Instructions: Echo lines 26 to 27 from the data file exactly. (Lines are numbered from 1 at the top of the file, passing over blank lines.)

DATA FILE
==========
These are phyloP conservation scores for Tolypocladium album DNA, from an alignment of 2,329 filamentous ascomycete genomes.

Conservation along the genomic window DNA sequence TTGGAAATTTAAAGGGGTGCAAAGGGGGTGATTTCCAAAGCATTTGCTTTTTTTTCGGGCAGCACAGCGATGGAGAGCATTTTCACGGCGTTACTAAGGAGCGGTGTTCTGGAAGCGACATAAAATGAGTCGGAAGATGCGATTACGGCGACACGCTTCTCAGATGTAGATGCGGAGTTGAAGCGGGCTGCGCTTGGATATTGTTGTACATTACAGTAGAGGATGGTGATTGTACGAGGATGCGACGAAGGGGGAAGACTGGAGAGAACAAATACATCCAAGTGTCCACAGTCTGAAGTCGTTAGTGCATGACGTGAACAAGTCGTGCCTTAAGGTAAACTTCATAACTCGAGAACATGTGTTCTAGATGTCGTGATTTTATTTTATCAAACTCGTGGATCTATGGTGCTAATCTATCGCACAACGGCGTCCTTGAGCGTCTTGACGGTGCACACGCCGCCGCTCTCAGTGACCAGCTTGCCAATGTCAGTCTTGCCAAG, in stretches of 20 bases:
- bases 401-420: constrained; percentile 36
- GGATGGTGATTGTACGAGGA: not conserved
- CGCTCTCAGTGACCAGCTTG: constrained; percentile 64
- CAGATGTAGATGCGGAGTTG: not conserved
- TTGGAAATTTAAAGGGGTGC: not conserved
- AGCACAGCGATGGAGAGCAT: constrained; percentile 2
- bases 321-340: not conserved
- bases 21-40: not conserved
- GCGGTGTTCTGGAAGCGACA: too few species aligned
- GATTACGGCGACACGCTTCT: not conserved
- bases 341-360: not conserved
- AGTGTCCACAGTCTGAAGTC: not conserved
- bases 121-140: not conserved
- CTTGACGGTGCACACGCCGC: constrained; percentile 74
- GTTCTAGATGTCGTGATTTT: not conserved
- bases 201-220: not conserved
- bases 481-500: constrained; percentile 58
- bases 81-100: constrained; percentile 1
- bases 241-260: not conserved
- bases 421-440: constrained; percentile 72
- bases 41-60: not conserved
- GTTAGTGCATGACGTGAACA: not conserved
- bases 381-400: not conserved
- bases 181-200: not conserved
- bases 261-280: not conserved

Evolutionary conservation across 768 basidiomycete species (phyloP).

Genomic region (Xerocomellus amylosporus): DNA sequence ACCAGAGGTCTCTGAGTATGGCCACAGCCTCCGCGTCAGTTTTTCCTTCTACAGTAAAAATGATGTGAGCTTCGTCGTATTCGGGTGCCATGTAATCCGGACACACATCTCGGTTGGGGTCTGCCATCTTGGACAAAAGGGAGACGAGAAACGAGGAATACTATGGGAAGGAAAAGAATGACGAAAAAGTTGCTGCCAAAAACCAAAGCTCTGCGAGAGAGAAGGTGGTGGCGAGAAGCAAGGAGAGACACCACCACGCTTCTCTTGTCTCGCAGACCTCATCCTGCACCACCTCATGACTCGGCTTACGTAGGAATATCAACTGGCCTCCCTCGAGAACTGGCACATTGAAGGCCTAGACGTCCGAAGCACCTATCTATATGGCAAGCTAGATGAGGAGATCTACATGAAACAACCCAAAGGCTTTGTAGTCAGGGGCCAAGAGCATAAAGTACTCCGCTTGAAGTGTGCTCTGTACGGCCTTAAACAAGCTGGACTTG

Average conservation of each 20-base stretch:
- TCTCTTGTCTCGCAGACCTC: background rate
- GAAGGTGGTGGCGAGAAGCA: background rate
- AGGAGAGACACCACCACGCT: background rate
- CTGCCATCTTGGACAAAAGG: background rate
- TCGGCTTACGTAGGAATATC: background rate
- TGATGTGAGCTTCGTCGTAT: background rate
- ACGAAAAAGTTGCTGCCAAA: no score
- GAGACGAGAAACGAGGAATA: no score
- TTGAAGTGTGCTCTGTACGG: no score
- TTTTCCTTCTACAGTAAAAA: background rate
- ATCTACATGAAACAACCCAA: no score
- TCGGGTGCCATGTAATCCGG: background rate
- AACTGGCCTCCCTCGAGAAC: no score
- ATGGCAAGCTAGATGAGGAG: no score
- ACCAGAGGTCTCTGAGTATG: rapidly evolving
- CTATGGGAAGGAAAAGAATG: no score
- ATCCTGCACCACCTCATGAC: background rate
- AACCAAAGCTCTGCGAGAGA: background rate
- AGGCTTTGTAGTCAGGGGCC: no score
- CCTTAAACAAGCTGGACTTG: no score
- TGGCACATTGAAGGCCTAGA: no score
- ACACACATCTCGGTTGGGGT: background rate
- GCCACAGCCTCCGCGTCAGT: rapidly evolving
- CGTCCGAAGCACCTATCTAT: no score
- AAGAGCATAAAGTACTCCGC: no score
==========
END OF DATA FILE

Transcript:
- bases 181-200: not conserved
- bases 261-280: not conserved